(Allie Caren | The Washington Post) British police arrested WikiLeaks founder Julian Assange April 11 in London. Assange had been living in the Ecuadoran Embassy in London since seeking asylum in 2012.

Prosecutors in the Eastern District of Virginia on Thursday unsealed a conspiracy to commit computer intrusion charge against WikiLeaks founder Julian Assange, who had been arrested by British police at the Ecuadoran Embassy in London.

Assange is accused of agreeing to help former Army intelligence analyst Chelsea Manning break a password to the Defense Department’s computer network in 2010. That, prosecutors alleged, would have allowed Manning to log in anonymously. The indictment does not include evidence that Assange and Manning ever succeeded.

The narrow case - focused solely on a handful of interactions with Manning nine years ago - suggests the Department of Justice is hoping to avoid a fight over the First Amendment protections. Attempts to prosecute Assange under President Barack Obama faltered out of concern that doing so would be akin to prosecuting a news organization for publishing classified material.

Soon after taking office, then-Attorney General Jeff Sessions began to talk with Dana Boente, at the time both the U.S. Attorney in the Eastern District of Virginia and the acting deputy attorney general, about charging Assange. Prosecutors - some of whom had been skeptical of the case - took a second look, people familiar with the matter said.

Asked in April 2017 about his concern about leaks and whether it was a priority for the Justice Department to arrest Assange, Sessions said, "We are going to step up our effort and already are stepping up our efforts on all leaks" and added, "Yes, it is a priority . . . whenever a case can be made, we will seek to put some people in jail."

Assange was indicted in March 2018 - just within an eight-year statute of limitations for the conspiracy crime. But a grand jury in Alexandria is continuing to investigate and Manning is currently in jail for refusing to testify before them. Prosecutors can add to the indictment until Assange is extradited from the United Kingdom.

Barry Pollack, an attorney representing Assange in the United States, maintained that even this limited case imperils freedom of the press.

"While the indictment against Julian Assange disclosed today charges a conspiracy to commit computer crimes, the factual allegations against Mr. Assange boil down to encouraging a source to provide him information and taking efforts to protect the identity of that source," Pollack said. "Journalists around the world should be deeply troubled by these unprecedented criminal charges."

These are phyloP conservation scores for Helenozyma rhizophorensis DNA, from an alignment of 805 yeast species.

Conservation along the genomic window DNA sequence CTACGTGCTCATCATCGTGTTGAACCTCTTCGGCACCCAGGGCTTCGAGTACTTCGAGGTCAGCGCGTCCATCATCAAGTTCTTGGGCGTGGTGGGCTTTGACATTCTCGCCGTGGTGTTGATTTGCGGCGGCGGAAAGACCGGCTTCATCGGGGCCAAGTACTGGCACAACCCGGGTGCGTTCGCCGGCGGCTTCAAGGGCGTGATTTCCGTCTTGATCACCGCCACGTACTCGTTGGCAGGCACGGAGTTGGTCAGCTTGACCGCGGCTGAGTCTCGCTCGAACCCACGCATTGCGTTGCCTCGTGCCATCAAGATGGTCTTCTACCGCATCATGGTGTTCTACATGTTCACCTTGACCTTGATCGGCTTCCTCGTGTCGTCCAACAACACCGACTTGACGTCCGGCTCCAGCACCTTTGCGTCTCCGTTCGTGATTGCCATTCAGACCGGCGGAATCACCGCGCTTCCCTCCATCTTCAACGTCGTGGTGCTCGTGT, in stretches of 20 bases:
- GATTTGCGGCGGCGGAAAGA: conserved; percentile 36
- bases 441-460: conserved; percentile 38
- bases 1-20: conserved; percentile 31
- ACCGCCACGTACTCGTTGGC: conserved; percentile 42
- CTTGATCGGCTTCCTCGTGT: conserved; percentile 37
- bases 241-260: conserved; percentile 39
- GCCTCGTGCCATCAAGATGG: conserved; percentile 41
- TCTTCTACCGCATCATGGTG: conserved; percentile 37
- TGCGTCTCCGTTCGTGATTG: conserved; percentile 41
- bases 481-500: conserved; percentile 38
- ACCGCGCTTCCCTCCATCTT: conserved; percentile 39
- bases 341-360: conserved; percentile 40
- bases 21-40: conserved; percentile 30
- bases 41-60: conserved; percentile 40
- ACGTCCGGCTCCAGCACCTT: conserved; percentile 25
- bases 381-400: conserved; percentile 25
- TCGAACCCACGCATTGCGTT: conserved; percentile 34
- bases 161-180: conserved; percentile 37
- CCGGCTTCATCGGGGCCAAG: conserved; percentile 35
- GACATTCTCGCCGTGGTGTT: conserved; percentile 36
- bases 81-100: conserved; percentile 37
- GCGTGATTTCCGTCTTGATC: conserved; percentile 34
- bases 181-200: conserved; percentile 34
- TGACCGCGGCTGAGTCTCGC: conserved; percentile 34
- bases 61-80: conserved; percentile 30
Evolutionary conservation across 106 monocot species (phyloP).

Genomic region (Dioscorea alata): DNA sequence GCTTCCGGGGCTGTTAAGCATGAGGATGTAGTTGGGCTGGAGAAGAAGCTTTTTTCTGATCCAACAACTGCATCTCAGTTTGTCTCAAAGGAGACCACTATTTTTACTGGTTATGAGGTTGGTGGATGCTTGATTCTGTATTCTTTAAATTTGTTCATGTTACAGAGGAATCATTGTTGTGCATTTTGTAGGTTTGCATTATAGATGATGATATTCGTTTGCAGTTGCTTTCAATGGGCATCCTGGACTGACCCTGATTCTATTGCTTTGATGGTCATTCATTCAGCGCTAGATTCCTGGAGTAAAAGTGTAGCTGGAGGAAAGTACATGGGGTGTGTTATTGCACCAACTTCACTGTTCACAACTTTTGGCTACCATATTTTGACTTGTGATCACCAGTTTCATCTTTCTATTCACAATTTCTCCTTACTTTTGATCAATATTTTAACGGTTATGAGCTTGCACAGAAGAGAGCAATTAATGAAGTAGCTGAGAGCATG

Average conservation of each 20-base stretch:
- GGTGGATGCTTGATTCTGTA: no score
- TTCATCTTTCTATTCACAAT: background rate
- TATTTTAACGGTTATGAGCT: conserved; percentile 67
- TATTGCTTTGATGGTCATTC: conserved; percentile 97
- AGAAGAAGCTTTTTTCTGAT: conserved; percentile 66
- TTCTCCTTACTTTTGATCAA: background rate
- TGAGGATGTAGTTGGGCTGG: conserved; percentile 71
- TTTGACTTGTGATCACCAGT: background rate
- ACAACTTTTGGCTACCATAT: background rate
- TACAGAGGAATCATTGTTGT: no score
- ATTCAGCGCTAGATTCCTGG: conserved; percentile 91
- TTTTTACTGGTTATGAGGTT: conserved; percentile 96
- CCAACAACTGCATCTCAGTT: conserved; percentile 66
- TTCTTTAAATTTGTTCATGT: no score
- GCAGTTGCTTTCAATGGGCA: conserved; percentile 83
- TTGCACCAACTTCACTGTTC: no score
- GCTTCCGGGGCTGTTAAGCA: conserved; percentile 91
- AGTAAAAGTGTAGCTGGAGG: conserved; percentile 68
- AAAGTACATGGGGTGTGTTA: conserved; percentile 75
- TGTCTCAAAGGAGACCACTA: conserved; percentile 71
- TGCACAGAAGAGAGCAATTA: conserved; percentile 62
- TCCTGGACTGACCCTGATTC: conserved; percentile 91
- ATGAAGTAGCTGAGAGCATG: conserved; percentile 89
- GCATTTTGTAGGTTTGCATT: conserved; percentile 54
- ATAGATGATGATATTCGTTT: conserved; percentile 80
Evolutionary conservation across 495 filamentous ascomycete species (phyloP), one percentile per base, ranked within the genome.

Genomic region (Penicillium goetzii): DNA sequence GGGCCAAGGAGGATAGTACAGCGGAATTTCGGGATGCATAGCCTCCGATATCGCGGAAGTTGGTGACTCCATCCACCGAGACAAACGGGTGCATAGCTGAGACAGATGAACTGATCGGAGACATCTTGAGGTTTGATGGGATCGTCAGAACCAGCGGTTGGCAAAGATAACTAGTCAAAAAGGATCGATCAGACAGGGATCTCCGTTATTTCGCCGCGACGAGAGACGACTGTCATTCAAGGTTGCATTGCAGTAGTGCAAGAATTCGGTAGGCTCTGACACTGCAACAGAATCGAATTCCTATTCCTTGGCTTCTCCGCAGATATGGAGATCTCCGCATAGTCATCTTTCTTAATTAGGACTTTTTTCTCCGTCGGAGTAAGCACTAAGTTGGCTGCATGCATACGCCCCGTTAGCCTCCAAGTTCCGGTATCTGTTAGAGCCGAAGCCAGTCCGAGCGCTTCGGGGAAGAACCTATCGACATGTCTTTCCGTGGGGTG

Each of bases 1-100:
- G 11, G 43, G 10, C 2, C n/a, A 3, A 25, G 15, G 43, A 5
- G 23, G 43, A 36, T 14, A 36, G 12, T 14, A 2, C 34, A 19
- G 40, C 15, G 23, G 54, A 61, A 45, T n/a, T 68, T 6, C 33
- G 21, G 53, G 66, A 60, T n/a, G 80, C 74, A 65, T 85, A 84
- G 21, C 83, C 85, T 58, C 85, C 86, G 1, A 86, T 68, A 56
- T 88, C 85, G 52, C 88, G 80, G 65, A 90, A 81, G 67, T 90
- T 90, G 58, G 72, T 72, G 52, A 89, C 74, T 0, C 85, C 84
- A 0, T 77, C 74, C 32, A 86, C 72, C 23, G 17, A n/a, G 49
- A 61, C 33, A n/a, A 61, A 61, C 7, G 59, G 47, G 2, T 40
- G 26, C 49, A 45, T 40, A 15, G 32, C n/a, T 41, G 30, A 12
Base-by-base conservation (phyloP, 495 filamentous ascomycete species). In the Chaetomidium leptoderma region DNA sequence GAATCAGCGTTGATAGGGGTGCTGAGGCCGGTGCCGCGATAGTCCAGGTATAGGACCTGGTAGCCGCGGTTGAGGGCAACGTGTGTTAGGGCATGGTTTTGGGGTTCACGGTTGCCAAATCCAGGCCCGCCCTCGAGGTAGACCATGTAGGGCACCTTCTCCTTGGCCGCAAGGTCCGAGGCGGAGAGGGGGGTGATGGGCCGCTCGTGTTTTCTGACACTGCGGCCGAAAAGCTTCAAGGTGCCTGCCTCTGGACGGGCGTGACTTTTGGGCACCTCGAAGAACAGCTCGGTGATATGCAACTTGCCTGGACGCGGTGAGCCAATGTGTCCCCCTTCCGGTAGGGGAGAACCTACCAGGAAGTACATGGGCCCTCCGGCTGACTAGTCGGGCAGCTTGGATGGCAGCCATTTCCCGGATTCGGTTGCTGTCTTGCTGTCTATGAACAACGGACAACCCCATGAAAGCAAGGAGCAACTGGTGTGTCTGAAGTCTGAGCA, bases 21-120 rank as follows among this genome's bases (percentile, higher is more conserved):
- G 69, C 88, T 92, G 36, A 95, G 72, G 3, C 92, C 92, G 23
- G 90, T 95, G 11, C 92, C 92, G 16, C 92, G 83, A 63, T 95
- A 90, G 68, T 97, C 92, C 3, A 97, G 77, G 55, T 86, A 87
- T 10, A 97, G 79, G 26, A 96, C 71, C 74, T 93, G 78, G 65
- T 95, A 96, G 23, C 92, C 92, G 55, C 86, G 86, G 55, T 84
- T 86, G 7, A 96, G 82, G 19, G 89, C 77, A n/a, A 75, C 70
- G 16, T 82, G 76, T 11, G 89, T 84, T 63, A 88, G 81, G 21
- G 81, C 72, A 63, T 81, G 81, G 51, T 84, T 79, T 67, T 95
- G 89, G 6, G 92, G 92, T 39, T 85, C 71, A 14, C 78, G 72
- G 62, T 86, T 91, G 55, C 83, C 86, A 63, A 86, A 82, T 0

Before the interactions regarding the password, Manning had already given WikiLeaks hundreds of thousands of classified records, prosecutors allege. The material included four nearly complete databases, according to prosecutors, comprising 90,000 reports from the Afghanistan war, 400,000 reports from the Iraq War and 250,000 State Department cables.

Manning told Assange in a March 8, 2010, chat she was "throwing everything" she had from Guantanamo detainee reports at him, according to the indictment.

"After this upload, that's really all I've got left," she added.

"Curious eyes never run dry in my experience," the indictment says Assange responded.

"Any good at IM-Hash cracking?" Manning asked Assange soon after, according to records produced at her military trial in 2013. The part of the password Manning wanted help decoding was stored as a "hash value" in a DOD computer file she was not supposed to access, according to prosecutors.

"Yes," was the reply. When Manning sent a string of numbers, according to the military prosecutors, Assange replied, "Passed it on to our guys."

Prosecutors said in the indictment unsealed Thursday that days later, Assange told Manning he had had "no luck so far."

Manning was found guilty of espionage, theft and computer crimes; her 35-year sentence was commuted by President Barack Obama in 2017. Prosecutors have argued she has not never fully revealed the extent of her interactions with WikiLeaks.

At her court-martial in 2013, Manning said she only began sharing information with the group in February 2010 and did so entirely on her own initiative. Military prosecutors argued that the relationship started months earlier, not long after Manning deployed to Iraq.

The case against Assange was revived under President Donald Trump, after WikiLeaks released secret CIA cyber tools. The Justice Department has in this administration waged an aggressive crackdown on disclosures of classified information, more than tripling the number of leak investigations in then-Attorney General Jeff Sessions's first six months on the job.

Before the 2016 elections, WikiLeaks released tens of thousands of emails that had been stolen from the Democratic National Committee and from Hillary Clinton's campaign chairman, John Podesta, in cyber hacks that U.S. intelligence officials concluded were orchestrated by the Russian government. Russian military intelligence officers charged by special counsel Robert Mueller discussed the timing of the disclosures with WikiLeaks, according to an indictment, "to heighten their impact on the 2016 presidential election."

The Washington Post’s Ellen Nakashima and Matt Zapotosky contributed to this report.